Protecting the innocent or creating a nanny state? The fevered debate surrounding changes in the laws governing the smacking of children has divided the nation this week.
The issue of where the Government's responsibility ends and a parent's jurisdiction begins has stirred opinions, and this week's announcement that anything beyond 'moderate smacking' is to be outlawed has met a mixed reaction. SELENA O'DONNELL reports.
THE programme leader for the Blacon branch of Surestart, a national Government-run scheme aimed at improving educational and social standards for families, believes new laws on smacking fall short of the mark and fail the children they are supposed to protect.
Paula Worthington - who also has concerns about how the laws, which state any incident leaving a visible mark or bruise on a child will be investigated, will be applied and policed - said: 'It's no different from what we have now, it's not gone far enough. Moderate smacking? I don't think that people know what that means. As a programme, we believe it's wrong to physically assault a child. Full stop.
'It would come down to health visitors and social workers to report - but bruises or scratches being detected isn't always realistic as there isn't always someone around in that child's life.'
In the absence of a total ban, Paula believes the most positive way forward is to concentrate on the motives of parents who may be tempted to use physical chastisement as an instinctive reaction to their child's behaviour, as opposed to a last resort.
'You only have to look at domestic abuse that starts in pregnancy and how that creates a pre-disposition to hitting the child later on,' she said.
'We see a real need for the education of parents regarding these issues, to help them find different ways of handling challenging behaviour. We run parents groups and concentrate on stages like terrible twos, etc, and come up with possible alternatives.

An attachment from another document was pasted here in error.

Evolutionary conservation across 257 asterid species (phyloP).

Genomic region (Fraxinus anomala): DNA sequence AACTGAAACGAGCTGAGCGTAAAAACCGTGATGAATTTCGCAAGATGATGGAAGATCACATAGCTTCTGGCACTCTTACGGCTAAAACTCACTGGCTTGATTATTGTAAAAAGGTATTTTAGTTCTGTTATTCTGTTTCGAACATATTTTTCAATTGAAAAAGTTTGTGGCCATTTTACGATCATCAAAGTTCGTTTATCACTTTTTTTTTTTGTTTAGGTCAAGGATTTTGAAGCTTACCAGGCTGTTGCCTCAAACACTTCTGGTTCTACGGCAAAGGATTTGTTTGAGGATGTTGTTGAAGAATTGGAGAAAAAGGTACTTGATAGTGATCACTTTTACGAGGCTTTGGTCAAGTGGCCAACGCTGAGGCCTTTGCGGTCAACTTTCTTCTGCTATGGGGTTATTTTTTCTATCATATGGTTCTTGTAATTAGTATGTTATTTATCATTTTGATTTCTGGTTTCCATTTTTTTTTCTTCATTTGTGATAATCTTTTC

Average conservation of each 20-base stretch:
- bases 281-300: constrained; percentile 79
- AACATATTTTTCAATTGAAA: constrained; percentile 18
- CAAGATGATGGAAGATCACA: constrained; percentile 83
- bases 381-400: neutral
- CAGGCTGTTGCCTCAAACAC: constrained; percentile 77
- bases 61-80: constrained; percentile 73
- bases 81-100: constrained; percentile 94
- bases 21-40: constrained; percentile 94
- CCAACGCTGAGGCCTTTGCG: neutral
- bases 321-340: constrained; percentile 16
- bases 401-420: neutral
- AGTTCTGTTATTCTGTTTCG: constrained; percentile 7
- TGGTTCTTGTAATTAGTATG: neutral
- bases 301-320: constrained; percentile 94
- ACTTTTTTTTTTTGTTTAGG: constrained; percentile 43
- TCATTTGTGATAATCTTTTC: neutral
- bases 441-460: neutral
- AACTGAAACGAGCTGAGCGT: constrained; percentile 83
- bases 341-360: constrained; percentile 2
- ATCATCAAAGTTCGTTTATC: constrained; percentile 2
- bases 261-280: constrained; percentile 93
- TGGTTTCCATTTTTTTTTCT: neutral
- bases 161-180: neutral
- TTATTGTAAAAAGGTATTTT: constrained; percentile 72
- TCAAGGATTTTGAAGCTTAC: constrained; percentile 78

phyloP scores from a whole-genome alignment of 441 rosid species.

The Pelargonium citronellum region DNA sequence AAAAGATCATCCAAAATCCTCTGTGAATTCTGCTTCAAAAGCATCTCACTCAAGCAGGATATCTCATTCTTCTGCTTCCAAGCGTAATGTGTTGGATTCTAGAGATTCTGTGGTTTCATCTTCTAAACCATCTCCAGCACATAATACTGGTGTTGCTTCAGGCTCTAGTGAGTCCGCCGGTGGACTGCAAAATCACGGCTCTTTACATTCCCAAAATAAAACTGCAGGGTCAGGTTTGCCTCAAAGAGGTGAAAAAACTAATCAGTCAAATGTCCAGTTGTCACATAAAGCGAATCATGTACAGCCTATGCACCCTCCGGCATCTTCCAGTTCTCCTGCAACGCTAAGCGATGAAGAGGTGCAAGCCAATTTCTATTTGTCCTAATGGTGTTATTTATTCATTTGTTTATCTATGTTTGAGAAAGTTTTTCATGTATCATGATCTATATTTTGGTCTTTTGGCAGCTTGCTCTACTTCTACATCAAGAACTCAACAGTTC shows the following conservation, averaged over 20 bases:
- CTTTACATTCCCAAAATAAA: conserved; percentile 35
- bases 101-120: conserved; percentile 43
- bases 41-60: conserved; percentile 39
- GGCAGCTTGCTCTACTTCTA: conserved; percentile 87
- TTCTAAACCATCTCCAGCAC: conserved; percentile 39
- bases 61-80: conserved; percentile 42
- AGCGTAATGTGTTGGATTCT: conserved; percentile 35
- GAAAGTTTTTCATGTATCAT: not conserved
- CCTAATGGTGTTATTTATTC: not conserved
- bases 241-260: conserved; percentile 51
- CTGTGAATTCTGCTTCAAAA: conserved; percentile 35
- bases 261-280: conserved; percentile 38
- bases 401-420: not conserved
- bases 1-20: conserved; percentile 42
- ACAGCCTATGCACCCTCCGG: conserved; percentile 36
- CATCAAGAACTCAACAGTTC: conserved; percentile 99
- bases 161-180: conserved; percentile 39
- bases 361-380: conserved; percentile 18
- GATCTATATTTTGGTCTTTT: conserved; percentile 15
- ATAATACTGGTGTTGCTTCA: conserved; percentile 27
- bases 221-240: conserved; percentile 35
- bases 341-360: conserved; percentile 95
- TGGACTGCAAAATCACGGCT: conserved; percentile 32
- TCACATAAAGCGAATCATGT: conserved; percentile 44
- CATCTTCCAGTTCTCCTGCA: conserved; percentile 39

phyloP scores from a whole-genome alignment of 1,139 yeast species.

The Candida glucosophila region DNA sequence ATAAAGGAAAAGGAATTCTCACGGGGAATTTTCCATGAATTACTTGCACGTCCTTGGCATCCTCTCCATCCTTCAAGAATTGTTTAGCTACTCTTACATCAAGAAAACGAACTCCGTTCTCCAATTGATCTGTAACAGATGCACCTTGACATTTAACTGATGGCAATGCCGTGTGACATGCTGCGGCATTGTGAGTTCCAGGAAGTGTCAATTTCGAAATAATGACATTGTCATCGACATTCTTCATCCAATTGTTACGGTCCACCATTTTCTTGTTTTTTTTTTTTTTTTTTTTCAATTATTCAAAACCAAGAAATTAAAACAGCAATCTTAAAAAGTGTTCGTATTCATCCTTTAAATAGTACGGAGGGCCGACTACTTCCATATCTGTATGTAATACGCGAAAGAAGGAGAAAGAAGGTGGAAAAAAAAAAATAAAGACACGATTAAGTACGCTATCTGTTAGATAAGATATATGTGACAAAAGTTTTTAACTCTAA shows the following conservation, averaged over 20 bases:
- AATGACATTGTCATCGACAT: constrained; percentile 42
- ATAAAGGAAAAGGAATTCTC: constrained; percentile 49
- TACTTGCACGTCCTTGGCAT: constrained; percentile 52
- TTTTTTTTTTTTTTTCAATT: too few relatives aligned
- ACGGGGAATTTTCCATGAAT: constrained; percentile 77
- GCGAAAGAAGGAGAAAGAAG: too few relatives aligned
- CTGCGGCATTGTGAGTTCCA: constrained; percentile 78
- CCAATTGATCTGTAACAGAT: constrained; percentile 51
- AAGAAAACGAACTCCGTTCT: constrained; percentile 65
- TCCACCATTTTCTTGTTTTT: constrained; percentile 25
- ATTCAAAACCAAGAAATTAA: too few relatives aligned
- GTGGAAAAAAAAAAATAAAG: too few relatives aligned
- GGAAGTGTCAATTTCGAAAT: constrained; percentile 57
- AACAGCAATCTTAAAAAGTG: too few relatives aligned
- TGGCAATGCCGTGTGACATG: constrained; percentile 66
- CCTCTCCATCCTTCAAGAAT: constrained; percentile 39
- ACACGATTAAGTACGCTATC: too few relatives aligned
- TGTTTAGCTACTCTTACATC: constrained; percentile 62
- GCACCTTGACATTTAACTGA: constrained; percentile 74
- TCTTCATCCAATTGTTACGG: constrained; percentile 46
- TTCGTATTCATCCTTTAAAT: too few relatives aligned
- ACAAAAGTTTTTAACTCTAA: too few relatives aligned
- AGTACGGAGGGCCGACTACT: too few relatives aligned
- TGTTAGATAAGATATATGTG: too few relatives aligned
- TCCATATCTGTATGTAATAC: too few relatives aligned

'We see children all the time for whom hitting other children is part of their lives. At the end of the day children learn behaviour, and they learn that from the models in their lives, which are their parents.'
Offering parents advice on practical alternatives to smacking is something special needs teaching assistant Natalie Wright, mum of sixmonth-old Nancy, agrees with.
'I think that there are other techniques you can use,' she said. 'Different tones of voice, rewards and consequences and, most importantly, being consistent in these methods.
'Working with the type of kids I do, the whole school has to be based around rewards but with clear sanctions in place, such as detentions. They need to feel encouraged by rewards for their good behaviour.
'Too many times smacking a child is a release of the parent's anger and stress, all they are succeeding in doing is humiliating the child, hurting the child, many times without the child actually knowing what they've done wrong.'
However, Natalie, who works in a specialised unit for Emotional Behaviour Disorder (EBD) diagnosed youngsters, fears Government intervention could result in an infringement upon a parent's right to raise their child in accordance with their own beliefs.
She said: 'I personally wouldn't smack my child, but I don't believe that people should be governed about it. However, I do agree that some people abuse their position as a parent. Children have a right to be protected, just not to a ridiculous point.
'I think there will be a big problem with children claiming 'so and so did this to me', there could be accusations everywhere.'
Chester-based solicitor Nigel Tomlinson, personal injury specialist for Hillyer McKeown, and dad-of-four, says the amendment, which has been labelled a 'fudge' by the Children Are Unbeatable Alliance, is unwelcome.
He said: 'It will prove extremely problematic and the existing law of 'reasonable chastisement' leaves the responsibility where it should be - with the parent - and also leaves enough scope for any prosecuting council.
'It will be impossible to enforce and will prove a problem for police and parents, it is open to massive abuse and leaves room for malicious complaints being made.
'I am 100 % behind the protection of children and I agree that you can't teach a three-year-old not to hit by hitting them, but the proposed new law is impractical.'